route maps and 70 illustrations, covering 94 significant buildings and sites in town and suburbs. It
shows that Brisbaneites were deeply and personally involved in the process of federation, especially
during the climactic years of 1899 and 1901

No 21, 1999, Stombuco Heritage Tour (44 pages) compiled by Caroline Smith, edited by Rod Fisher.

Many of the sculpturesque buildings designed by Andrea Stombuco, the extravagant, flamboyant
and volatile Italian who changed the face of booming Brisbane. Illustrated

No 20, 1998, St Lucia Campus Heritage Tour (32 pages) compiled by Sylvia Bannah.

Visit central circuit, colleges and lakes circuit, sports and social sciences circuit and greenhouse
circuit. Four self-guided walking tours that provide a first-hand experience of past and present
highlights of the university and its environment. Illustrated

No 19, 1997, Spring Hill Heritage Tour, Wickham Terrace (28 pages) compiled by Judy Rechner.
Doctors, their homes and hospitals, boarding-houses, schools, engineering marvels, clubs and
discovered much more on this walking tour. Illustrated

No 18, 1996, Yeronga Heritage Tour (44 pages) compiled by Bronwyn Price.

Historical overviews, architectural commentary, historical photographs and user-friendly directions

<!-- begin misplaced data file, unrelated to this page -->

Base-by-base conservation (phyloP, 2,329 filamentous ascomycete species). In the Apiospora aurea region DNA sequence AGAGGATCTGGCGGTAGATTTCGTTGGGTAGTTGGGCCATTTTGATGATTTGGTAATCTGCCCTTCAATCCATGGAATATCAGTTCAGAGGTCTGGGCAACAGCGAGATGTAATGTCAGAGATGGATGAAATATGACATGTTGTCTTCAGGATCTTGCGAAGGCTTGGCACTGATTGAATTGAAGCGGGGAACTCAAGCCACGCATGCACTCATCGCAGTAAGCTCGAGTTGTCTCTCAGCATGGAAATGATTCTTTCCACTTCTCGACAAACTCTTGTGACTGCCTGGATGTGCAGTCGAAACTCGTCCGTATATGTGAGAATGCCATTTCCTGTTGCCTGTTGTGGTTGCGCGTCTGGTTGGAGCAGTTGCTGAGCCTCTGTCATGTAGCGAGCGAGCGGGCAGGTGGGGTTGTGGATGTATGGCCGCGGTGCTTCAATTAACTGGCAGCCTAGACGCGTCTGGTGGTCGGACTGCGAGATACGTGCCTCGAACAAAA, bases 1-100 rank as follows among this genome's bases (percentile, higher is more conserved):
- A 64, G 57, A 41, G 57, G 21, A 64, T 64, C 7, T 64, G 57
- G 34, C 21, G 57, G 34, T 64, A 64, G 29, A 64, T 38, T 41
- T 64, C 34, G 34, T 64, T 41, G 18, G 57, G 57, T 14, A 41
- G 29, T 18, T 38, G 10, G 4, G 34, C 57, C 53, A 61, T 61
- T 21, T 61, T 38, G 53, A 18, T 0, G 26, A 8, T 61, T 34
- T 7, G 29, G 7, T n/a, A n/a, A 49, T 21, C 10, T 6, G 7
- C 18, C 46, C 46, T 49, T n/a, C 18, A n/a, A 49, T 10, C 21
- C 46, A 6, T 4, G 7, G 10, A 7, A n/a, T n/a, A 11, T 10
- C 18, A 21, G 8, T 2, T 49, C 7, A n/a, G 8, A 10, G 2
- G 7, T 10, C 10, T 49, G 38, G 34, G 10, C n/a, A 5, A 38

with a map. Illustrated

No 17, 1995, A Brisbane Historical Pub Tour (24 pages) compiled by Barry Shaw.[Out of Print]

The history and heritage of some eighteen of our finest 19th century watering holes and early
breweries. Illustrated

No 16, 1995, Stafford and Grange Heritage Tour (48 pages) compiled by Barry Shaw.

An exploration of two suburbs from rural beginnings, including tanneries, slaughter yards, piggeries,
churches, shopping centres and houses. Illustrated

No 15, 1994, Brisbane City Churches Heritage Tour (28 pages) compiled by Paul Sayer, Margaret
Jenner and Pam Cory.[Out of Print]

Fourteen city churches, including All Saints, the Brisbane Synagogue, St Andrews, St Johns, St Pauls
and St Stephens. Illustrated

No 14, 1993, Northern Suburbs Heritage Tour (27 pages) compiled by Mervyn Royle.[Out of Print]